Feminist economics is a key component of the movement for pluralism in economics and one that has, to some extent, been acknowledged by the mainstream of the profession. It seeks to highlight issues which affect women because (it claims) they have not traditionally been recognised in a field dominated by men. On top of this, it seeks to carve out a space for women in the discipline, both for intrinsic reasons of fairness and diversity and because it means that women’s issues are more likely to be highlighted going forward.
The most successful multialternative theories of decision making assume that people consider individual aspects of a choice and proceed via a process of elimination. Amos Tversky was one of the pioneers of this field, but modern decision theorists – most notably Neil Stewart – have moved things forward. At the current stage the theories are able to explain a number of strictly ‘irrational’ but reasonable quirks of human decision making, including various heuristics and biases. Not only this, but eye movements of participants strongly imply that the decision-making process depicted in the theories is an accurate one.
In both economics textbooks and public perceptions central banks are a fact of life. On the wall of my A-level economics classroom there was the Will Rogers quote “there have been three great inventions since the beginning of time: fire, the wheel, and central banking”, summarising how many economists view the institution. There is a widespread belief that there is something different about money which calls for a central authority to manage its operation, a view shared even by staunch free marketeers such as Milton Friedman. This belief is not without justification, since money underpins every transaction in a way that apples do not, but we should always be careful not to take existing institutions for granted and central banking is no exception. In this post I will look at the idea of private or free banking, where banks compete (and cooperate) to issue their own currency.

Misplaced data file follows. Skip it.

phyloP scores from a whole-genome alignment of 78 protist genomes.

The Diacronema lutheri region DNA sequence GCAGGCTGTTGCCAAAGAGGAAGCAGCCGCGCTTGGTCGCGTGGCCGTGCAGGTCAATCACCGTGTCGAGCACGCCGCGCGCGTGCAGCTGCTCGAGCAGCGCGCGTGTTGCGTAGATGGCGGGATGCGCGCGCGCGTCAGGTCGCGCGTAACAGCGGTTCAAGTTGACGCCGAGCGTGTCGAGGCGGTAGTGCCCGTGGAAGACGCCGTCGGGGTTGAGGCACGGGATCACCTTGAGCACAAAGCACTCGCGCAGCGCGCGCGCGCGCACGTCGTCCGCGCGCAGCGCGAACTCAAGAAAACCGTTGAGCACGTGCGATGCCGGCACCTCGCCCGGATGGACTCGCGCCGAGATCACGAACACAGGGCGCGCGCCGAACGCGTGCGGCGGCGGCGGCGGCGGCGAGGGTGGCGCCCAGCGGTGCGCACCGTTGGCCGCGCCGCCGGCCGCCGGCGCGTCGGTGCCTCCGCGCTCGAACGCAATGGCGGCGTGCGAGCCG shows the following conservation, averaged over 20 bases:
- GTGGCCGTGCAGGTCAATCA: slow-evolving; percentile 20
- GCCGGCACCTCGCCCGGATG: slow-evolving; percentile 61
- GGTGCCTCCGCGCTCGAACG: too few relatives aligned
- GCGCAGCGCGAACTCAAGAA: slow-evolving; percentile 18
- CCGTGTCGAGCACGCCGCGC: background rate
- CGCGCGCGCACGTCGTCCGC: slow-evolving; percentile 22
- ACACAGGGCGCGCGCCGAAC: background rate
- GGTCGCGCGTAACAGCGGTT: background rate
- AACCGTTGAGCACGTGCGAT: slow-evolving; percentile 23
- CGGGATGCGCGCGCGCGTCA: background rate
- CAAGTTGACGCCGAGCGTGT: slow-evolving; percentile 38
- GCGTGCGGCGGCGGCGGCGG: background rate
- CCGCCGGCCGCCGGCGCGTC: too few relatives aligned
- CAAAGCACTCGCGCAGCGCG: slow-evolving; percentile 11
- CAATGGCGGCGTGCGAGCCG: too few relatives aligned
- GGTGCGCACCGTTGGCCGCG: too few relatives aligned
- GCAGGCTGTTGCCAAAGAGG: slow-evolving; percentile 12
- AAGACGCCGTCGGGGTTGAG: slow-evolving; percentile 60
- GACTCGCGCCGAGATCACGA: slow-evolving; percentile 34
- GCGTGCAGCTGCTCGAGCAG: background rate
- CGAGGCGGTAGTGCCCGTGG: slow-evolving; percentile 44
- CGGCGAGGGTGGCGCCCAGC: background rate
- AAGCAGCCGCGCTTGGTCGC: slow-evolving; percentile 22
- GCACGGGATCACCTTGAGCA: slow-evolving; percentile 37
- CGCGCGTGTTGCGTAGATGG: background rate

Exploring Economics, an open-source e-learning platform, giving you the opportunity to discover & study a variety of economic theories, topics, and methods.
One method of economic modelling that has become increasingly popular in academia, government and the private sector is Agent Based Models, or ABM. These simulate the actions and interactions of thousands or even millions of people to try to understand the economy – for this reason ABM was once described to me as being “like Sim City without the graphics”. One advantage of ABM is that it is flexible, since you can choose how many agents there are (an agent just means some kind of 'economic decision maker' like a firm, consumer, worker or government); how they behave (do they use complicated or simple rules to make decisions?); as well as the environment they act in, then just run the simulation and see what happens as they interact over time.
In diesem Text aus der Reihe "Exploring Economics - Foundations" werden die Grundlagen der Internationalen Politischen Ökonomie als interdisziplinäre wissenschaftliche Strömung dargestellt.